Saturday, January 9, 2010

'South of Broad' Shines In All Its Brutal Honesty, Glory, and Tragedy

I began Pat Conroy's latest novel, South of Broad, with high expectations. Conroy is one of my favorite southern writers, although he can't really be called just a novelist of the south. His writing is more about the human condition than it is about the south, although oftentimes it seems as though the largess that is "the south" is almost a main character in his books. Conroy cannot be separated from his roots, an ironic fact given that his family often moved during his childhood. Despite that, or perhaps because of it, when Conroy finally landed in one place -- that place being Beaufort, South Carolina -- he developed a strong bond with it. His writing reflects his devotion to South Carolina, and South of Broad is no exception.

Conroy has a tumultuous history with his family; he has written about his abusive father in many previous novels and works of nonfiction. According to the biography on his website, when his parents divorced after he was an adult and had written two novels, "his mother presented a copy of The Great Santini to the judge as 'evidence' in divorce proceedings against his father." That novel's father figure was shaped primarily by Conroy's own father, and it was a brutally honest account of the family's sufferings at the hands of that man. South of Broad is the first novel in which Conroy has been able to create a loving, supportive father figure. However, because he has long depended on friends as a kind of adopted family, the novel also is written as an ode to friendship.

Charleston's Leo Bloom King is at the cusp of his senior year in the summer of 1969. The novel begins on Bloomsday, a holiday celebrated by James Joyce fans the world over; the holiday takes place on June 16, the day which serves as the entire setting for Joyce's novel Ulysses. Leo's mother is a Joyce scholar, and his family celebrates the day for her sake; Leo was also named for the novel's protagonist, Leopold Bloom. Leo has already lived a life of tragedy before the novel begins. Losing his older brother has broken his entire family, and Leo in particular.

Charleston's Broad Street (photo courtesy of

However, in that summer of 1969 Leo finds both himself and a new group of lifelong friends. South of Broad is not only Leo's story, told in movements forward and backward from that summer, but also the story of each friend that he meets that year: Ike, a black football player who is forced to play at Leo's high school because of integration; Sheba and Trevor, beautiful twins whose mother moves them to Charleston to escape from their father; Chad and Fraser, children of a powerful Charleston lawyer; the beautiful Molly, a southern belle; Niles and Starla, orphans with a history of running away; and Betty, also an orphan and --like Ike -- in attendance at Leo's high school as a result of integration.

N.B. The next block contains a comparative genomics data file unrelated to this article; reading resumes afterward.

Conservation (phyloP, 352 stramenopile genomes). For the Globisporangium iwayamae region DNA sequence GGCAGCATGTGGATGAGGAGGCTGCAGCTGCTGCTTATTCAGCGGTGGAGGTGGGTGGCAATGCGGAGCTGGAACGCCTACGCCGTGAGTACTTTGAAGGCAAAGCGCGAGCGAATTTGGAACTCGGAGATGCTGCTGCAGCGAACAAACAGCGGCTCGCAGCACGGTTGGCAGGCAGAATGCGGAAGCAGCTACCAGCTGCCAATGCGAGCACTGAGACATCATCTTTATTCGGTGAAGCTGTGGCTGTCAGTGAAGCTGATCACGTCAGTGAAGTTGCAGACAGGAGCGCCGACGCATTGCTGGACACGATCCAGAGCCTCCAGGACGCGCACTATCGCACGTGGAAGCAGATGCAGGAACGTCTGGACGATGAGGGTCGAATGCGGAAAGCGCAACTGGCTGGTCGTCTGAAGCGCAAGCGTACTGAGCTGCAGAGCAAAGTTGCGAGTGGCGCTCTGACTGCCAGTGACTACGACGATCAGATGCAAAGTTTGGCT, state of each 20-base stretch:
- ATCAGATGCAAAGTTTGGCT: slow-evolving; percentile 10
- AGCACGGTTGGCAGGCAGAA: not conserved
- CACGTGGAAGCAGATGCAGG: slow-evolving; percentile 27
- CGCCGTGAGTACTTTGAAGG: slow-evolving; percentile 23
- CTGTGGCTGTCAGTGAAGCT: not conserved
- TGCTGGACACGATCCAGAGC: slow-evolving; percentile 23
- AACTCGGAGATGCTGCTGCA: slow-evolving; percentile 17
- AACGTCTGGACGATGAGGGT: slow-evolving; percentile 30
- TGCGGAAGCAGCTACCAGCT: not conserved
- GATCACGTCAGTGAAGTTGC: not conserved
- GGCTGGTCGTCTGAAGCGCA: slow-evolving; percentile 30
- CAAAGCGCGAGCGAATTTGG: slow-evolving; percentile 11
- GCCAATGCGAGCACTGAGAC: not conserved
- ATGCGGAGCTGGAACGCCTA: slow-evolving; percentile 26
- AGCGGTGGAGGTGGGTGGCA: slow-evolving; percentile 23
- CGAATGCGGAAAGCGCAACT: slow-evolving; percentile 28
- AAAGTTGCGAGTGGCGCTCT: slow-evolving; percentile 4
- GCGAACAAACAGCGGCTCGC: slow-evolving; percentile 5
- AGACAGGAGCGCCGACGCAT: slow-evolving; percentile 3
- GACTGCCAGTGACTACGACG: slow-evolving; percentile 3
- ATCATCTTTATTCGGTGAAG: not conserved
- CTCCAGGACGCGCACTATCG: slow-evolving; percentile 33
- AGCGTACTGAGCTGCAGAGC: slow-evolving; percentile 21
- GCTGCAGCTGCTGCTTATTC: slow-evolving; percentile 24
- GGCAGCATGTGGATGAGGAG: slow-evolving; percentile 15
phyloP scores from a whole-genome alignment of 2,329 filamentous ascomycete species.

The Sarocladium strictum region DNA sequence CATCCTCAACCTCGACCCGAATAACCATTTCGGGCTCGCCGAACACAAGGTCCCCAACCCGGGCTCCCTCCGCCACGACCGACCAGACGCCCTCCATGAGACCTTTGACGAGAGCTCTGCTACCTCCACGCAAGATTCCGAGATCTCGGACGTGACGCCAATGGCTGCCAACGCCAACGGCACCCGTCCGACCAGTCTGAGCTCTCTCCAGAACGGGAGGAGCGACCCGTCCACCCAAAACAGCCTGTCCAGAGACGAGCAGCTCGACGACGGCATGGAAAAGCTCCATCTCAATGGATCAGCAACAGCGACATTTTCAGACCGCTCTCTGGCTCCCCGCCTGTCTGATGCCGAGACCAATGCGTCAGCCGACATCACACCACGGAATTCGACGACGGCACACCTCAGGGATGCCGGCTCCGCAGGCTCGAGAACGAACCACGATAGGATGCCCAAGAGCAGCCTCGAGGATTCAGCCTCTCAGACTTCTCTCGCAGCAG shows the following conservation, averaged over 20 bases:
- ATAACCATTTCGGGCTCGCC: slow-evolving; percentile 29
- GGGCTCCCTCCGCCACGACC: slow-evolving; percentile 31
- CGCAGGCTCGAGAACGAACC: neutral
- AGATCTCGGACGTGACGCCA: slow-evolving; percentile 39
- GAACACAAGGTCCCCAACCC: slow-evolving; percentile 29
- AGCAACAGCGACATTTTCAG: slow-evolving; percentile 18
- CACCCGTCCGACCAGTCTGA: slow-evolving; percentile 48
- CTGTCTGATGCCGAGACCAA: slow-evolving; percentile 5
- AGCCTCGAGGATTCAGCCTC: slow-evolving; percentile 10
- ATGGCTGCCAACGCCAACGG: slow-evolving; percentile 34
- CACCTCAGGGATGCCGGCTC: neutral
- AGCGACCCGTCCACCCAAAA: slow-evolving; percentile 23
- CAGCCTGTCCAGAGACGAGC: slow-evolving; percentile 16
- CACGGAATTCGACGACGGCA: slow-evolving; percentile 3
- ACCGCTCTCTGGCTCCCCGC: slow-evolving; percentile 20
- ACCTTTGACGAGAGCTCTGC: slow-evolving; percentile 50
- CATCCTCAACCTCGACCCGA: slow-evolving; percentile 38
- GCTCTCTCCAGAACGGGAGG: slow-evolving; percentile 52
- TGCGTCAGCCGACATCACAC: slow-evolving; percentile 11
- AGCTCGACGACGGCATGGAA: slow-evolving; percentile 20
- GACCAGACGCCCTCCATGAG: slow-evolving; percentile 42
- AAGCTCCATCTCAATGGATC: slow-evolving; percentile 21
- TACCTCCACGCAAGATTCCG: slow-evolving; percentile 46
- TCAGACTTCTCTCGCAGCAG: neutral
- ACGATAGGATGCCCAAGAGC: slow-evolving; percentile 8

The motley crew finds themselves in and out of trouble with Leo's mother, the principal who requires Leo to call her "Dr. King" at school. Conroy describes their adventures from that moment in 1969 to Hurricane Hugo in 1989. The group find themselves in San Francisco at one point, and Conroy writes San Francisco just as well as he writes Charleston. It's evident that while Charleston and South Carolina are loves of Conroy's, his ability to write is not contingent upon this love (or perhaps he loves San Francisco, in all its ruinous glory, as well). Conroy is a master storyteller and descriptive writer, no matter the subject matter.

Readers new to Conroy may find themselves reading harsher material than they expect; Conroy's world is not one of make-believe, where everything turns out alright in the end. Rather, it is a world very much like the real world, where money isn't everything and looks can't buy privilege. His characters fight real demons, not the ones in the closets of our youth, but the ones who live in the hearts of evil men and inside tortured souls. If you can stomach the painful side of humanity, South of Broad will pleasantly surprise you in its hopefulness, as well.

Pat Conroy speaks about his latest novel:


  1. I enjoyed the audio version of this book a lot. All the characters were good too IMO.

  2. I listen to so few audio books, but I can imagine that this would be a nice one to listen to, as well as read. I need to listen to more, because I drive a LOT for work & it would help pass the time AND allow me to get in some additional "reading"!



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